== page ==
Rating: 2/5 stars.
I must make a comparison to Sarah Dessen. Sarah Dessen’s books deal with teenaged girls finding their way in the world while fixing some flaw or issue in their lives. Her books are consistently great – so consistently great that some say they are formulaic. I, for one, love Sarah Dessen. Maybe it’s the romance maniac in me, or maybe I just love how she always amazes me with her writing. She’s like that annoying kid in your AP English class who always picks up on the simile or metaphor before you do, and always recognizes the right answer.
Deb Caletti’s books also deal with teenage girls finding their way in the world while fixing flaws and overcoming issues. This is where the similarities between Caletti and Dessen end.
Sure, they’ve both written about abusive relationships (Caletti’s Stay and Dessen’s Dreamland, but their styles are so different. Caletti always surprises me with whatever she comes up with, and her writing, or at least my opinion of her writing, is hit or miss depending on the book. She’s more like that annoying kid in your AP English class who doesn’t always answer questions correctly, but once in a while comes up with some splendid, mind-blowing revelation about a theme or motif or something.
The Story of Us, unfortunately, was a miss.
The story revolves around Cricket, who is spending a week of summer at the beach away from her boyfriend. In addition to her struggle with their relationship, she also needs to handle her mother’s marriage, her conflict with her soon-to-be stepsisters, her sick dog, her grandfather’s big secret, and a new boy she meets named Ash. Clearly, this vacation is not going to be a relaxing one.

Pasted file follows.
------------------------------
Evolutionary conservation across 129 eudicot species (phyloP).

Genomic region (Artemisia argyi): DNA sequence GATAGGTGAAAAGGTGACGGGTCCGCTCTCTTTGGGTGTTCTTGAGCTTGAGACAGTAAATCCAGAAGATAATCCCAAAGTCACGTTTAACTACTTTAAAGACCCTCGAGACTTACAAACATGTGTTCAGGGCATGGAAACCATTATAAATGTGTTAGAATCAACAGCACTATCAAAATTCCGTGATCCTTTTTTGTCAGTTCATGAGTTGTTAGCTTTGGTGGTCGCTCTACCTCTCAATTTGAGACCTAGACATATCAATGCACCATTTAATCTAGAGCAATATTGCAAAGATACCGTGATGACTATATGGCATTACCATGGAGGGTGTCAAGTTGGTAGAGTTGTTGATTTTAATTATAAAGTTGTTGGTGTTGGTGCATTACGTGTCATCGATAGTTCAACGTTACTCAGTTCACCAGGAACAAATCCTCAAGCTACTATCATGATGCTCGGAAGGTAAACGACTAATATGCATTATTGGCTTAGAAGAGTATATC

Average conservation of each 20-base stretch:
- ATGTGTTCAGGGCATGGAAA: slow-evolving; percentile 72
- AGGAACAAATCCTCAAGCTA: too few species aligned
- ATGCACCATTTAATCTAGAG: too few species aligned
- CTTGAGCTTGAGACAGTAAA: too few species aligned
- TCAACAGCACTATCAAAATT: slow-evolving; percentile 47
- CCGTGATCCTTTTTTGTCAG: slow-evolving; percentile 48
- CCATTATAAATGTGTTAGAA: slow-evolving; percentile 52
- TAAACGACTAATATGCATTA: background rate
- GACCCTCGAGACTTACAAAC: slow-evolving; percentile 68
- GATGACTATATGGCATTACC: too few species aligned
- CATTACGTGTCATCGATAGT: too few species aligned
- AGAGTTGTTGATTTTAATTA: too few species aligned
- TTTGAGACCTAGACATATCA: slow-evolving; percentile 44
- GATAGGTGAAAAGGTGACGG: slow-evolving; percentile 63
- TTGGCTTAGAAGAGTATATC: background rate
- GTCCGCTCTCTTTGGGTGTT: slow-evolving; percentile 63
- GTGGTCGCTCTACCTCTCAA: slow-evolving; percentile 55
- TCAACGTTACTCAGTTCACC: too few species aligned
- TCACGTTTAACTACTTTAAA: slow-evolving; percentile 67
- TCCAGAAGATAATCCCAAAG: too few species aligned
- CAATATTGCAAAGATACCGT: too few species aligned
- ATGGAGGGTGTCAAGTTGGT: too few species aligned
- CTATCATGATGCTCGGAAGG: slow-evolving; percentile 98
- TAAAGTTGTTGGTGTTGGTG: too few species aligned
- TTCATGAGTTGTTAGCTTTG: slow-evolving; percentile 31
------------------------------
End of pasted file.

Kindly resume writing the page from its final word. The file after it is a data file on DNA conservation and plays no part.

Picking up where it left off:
Writing wise, I felt that Caletti let it all out in this one – the syntax is convoluted and complex, and there were a myriad of extended metaphors and similes that could have been made more concise. Here’s a paragraph that I marked on my Kindle:
“I let her pass. Something was sinking in my chest. We’ve got a special size of worry for the people we love, somewhere between a mountain range and a small planet. You could wish sometimes that you were the kind of person who didn’t care. Who could see someone hurt and turn on the television or order some new shoes online, thinking only about tan or black, seven or seven and a half. But I wasn’t a person like that. I guess we’d had a lot of troubles. We saw the damage on person could do to another. You got to thinking that a person could be harmed, broken, swept out to sea.”
While I like the message within this quote, it could have been cut down severely. Cricket’s thought process is full of tangents that lead from one thing to another, which sometimes discombobulated me and sometimes bored me. There are nuggets of wisdom hidden in Caletti’s writing, but not enough of them to compensate for the tediousness of getting through it all.
I did not connect to the characters. I feel like Caletti tried too hard to make them and their actions believable – Cricket’s romance with Ash felt especially artificial. Cricket’s letters to Janssen acted as the ultimate “tell, not show” device and there was so much going on in the story that none of it satisfied me by the end. It was like a huge whirlwind of events. I was consumed in all of the craziness, and then when it ended, I didn’t gain anything. I just felt tired, and ready to move on.
I know this review seems horribly negative, but keep in mind that it’s solely my opinion. I’m sure that people who have enjoyed all of Caletti’s books will at least like this one. The ending contained chunks of insight pertaining to the power of words and other major themes. Ultimately, though, I would only recommend this book to certain people, and definitely not to anyone who needs a controlled plot or deeply fleshed-out characters.